Problematic proteins are a major focus of cancer research. Genomic abnormalities that either mutate genes or that modify the ways genes are expressed can ultimately create abnormal proteins that affect cells in myriad ways. This can include helping cells to grow and proliferate uncontrollably – the hallmarks of cancer. Stopping these proteins, either at the genetic level before they are created, or by blocking or removing them from cells is how researchers can treat cancer. However, doing this effectively has many challenges.
Targeted therapies that lock onto a specific genetic defect have generated tremendous excitement across a wide variety of cancers – particularly in aggressive cancers with limited treatment options. However, the often-dramatic responses that these therapies can generate may not be long-lasting. Resistance, where the cancer cell finds a way to circumvent the specific effect of the treatment is a problem that has plagued the field of targeted therapies.
Additionally, proteins interact within cells and may have many different roles. As a result, figuring out exactly which function of which proteins are the problem, and whether they can be removed is a significant challenge within the complex cellular network.
What scientists need is the ability to precisely remove a problematic protein from a cell like a surgeon wielding a scalpel – removing the aberrant proteins while leaving the rest of the cell intact. Scientists at St. Jude are leveraging the latest chemical technology to degrade proteins in a targeted way, thereby removing them from a cell.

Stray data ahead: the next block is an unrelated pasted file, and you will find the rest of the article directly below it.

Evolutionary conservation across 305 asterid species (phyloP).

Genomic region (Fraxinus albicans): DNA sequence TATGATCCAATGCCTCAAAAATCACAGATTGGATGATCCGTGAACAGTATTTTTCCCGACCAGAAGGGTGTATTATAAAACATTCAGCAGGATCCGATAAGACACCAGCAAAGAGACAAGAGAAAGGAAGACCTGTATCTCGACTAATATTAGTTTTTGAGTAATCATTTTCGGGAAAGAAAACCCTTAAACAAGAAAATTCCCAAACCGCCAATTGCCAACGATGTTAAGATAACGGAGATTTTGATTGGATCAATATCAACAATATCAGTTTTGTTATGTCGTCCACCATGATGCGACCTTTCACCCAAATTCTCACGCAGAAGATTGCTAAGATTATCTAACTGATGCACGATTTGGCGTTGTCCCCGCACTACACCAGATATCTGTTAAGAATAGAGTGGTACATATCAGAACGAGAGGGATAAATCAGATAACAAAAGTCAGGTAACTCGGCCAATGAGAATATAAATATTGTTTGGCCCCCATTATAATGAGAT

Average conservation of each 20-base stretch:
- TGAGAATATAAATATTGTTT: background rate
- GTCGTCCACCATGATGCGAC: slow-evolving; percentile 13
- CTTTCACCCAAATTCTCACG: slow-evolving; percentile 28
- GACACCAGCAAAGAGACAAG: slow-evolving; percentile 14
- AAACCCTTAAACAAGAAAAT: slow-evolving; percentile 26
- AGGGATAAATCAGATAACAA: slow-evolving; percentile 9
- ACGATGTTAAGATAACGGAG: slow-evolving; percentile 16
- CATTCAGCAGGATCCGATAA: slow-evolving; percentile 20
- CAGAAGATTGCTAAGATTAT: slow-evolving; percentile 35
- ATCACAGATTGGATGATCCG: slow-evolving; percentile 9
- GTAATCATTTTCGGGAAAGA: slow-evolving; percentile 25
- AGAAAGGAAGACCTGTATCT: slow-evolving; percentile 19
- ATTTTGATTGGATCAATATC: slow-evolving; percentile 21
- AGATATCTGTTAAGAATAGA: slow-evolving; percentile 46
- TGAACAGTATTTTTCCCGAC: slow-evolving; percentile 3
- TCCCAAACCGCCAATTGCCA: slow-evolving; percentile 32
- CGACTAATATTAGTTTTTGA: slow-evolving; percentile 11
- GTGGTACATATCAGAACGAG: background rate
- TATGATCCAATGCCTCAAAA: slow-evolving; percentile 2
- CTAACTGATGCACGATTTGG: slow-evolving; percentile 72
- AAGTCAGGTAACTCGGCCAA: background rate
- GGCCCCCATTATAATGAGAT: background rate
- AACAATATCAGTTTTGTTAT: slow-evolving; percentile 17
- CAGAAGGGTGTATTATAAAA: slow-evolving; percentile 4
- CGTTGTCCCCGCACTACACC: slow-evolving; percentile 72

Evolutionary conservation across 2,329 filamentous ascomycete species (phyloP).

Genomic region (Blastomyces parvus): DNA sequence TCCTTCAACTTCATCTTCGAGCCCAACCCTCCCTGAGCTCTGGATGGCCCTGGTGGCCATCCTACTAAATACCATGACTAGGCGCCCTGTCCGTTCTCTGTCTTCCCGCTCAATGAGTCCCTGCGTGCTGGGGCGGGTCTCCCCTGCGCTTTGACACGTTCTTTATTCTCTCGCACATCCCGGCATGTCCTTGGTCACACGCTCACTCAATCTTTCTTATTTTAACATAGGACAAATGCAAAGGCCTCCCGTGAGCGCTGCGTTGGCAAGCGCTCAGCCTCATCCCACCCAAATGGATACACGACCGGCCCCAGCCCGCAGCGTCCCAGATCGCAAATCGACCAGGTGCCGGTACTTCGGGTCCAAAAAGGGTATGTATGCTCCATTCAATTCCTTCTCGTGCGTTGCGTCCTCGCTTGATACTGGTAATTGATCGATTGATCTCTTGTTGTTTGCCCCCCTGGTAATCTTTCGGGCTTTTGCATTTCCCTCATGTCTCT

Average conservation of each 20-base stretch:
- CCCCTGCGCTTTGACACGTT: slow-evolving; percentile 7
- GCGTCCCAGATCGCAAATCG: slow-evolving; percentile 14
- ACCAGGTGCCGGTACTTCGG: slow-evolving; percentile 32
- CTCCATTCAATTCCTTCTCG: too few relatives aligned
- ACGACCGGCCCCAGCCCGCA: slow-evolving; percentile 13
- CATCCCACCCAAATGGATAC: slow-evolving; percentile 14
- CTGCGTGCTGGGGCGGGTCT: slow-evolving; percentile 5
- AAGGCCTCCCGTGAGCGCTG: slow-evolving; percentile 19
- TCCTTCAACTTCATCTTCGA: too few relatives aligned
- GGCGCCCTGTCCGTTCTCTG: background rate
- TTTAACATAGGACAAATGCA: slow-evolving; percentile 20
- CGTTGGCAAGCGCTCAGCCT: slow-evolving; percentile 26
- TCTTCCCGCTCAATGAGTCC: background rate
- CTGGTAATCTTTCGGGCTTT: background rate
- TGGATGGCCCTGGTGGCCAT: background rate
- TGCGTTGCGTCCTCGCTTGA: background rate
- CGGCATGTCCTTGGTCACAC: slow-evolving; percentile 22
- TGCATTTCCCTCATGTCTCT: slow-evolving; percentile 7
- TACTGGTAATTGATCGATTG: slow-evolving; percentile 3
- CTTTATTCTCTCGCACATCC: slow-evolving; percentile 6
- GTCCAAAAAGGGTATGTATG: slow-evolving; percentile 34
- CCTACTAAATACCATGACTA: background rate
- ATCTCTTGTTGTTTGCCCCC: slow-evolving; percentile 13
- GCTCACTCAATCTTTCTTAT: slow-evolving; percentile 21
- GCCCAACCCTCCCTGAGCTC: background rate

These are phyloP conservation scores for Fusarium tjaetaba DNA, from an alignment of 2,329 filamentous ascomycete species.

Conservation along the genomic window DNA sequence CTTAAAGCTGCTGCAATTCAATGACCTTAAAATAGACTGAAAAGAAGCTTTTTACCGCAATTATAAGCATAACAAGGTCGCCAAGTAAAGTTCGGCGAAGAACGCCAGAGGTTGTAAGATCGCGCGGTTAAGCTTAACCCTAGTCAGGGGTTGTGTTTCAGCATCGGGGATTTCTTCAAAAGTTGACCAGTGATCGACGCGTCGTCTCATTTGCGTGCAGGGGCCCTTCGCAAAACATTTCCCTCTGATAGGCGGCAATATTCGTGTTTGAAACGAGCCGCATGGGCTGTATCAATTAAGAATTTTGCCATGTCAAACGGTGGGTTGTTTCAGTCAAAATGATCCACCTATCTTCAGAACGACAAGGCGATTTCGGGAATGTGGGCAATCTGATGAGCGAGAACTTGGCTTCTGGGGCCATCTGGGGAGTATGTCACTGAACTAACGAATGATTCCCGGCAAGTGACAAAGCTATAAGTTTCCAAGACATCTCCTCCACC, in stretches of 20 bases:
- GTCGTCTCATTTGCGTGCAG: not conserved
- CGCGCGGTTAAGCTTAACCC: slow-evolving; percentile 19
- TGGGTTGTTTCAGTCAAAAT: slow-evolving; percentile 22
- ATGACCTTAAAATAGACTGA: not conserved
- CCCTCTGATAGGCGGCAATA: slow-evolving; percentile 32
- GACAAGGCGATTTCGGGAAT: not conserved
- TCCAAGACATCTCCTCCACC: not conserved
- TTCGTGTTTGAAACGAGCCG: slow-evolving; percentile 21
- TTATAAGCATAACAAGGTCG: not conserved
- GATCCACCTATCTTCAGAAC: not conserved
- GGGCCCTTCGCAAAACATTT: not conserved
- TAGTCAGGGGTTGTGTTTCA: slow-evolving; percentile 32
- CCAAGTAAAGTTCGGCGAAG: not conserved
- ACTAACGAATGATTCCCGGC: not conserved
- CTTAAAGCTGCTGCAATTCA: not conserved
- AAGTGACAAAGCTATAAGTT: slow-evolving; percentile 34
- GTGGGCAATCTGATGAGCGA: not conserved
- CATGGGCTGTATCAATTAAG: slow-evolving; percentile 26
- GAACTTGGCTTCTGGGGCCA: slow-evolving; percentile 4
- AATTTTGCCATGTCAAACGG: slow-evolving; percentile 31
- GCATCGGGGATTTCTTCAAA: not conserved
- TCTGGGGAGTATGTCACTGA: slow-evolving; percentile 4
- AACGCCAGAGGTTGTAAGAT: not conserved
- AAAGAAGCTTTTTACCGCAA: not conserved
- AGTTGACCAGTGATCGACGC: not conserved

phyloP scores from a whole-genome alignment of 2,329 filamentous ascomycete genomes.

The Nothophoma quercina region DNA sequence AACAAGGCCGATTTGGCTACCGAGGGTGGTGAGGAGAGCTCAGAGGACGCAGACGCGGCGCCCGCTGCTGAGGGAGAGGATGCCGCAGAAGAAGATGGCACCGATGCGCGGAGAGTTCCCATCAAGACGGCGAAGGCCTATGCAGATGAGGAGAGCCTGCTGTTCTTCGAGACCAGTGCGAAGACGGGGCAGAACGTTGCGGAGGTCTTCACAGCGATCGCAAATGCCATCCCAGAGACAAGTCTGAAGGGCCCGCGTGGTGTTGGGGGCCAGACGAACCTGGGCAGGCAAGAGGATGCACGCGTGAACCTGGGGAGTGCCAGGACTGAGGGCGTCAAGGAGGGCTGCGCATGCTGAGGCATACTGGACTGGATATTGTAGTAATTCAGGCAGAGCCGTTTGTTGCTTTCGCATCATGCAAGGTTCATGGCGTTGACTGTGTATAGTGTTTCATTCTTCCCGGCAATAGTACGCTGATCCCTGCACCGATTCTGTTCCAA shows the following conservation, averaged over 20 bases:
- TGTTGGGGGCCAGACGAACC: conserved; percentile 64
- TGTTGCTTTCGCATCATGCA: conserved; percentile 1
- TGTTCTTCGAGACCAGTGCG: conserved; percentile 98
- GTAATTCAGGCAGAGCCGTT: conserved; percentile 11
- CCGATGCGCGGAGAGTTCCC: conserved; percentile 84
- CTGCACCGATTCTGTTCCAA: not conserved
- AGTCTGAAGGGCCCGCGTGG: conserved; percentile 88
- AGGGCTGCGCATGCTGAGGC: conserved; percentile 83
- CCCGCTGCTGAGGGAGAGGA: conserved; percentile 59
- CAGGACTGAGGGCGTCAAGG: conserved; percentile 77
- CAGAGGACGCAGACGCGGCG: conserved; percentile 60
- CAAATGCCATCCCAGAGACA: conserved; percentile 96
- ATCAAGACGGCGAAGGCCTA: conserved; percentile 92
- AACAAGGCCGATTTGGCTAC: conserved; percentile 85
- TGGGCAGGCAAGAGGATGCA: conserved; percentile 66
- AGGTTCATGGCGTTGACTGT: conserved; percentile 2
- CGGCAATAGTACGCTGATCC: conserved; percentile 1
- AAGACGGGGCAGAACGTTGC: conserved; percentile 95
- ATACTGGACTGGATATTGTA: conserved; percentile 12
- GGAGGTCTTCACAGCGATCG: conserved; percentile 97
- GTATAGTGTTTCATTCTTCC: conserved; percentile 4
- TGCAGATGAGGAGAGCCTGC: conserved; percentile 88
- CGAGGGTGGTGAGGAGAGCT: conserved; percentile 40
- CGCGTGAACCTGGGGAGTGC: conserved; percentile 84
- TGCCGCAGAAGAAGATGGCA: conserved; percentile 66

Called proteolysis targeting chimeras (PROTACs) these drugs work through a targeting mechanism that brings the protein target close to an E3 ubiquitin ligase, which marks the protein target for destruction like a construction worker using spray paint to mark a building for the wrecking ball. The targeted protein is then degraded by the cells natural machinery for disposing of unneeded proteins (think of it like the cells garbage disposal).
This elegant solution to difficult to target proteins in cancer has been used in the clinic to treat a cancer in adults called multiple myeloma for many years – although the fact that it works as a PROTAC wasn’t appreciated at the time. Thalidomide is an effective treatment for multiple myeloma, but in 2015 scientists gained a deeper appreciation for the drug when it was revealed as a degrader of the target IKZF1. This realization led to an explosion of interest in the field of targeted protein degradation. This therapeutic approach is gaining traction in pediatrics, with St. Jude scientists pioneering research in childhood leukemia and solid tumors.